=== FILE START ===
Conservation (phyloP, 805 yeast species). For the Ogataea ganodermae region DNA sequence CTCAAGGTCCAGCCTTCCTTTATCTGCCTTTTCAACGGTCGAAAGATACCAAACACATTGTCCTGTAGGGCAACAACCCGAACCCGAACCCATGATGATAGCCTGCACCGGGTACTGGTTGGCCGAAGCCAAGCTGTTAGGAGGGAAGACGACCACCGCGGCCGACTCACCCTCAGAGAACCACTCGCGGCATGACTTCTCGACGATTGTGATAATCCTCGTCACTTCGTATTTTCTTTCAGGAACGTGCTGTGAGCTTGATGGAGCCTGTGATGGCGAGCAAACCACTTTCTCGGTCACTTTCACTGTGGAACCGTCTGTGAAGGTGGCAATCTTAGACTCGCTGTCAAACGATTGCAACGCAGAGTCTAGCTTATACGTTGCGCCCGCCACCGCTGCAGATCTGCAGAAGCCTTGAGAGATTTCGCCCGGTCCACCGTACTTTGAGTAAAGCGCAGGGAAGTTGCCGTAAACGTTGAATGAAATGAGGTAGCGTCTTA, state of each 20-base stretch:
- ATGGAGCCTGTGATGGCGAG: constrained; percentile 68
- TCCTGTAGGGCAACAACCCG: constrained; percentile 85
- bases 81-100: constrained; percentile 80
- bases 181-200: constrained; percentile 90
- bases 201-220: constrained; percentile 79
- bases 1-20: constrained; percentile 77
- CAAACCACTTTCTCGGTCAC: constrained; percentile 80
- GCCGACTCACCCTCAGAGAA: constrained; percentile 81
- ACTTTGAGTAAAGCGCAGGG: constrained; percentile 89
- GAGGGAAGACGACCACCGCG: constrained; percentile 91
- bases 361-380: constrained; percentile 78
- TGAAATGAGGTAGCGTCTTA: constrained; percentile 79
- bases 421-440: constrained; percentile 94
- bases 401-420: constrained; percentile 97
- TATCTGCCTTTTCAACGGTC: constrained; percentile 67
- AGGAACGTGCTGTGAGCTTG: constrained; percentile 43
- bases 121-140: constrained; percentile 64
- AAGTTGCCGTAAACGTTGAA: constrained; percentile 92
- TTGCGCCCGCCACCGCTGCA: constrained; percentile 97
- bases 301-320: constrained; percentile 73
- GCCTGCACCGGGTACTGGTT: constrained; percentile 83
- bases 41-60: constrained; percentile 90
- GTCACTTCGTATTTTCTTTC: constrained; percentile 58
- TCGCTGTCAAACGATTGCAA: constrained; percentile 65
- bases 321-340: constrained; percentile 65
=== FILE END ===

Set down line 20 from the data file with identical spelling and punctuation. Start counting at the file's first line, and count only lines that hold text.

- TTGCGCCCGCCACCGCTGCA: constrained; percentile 97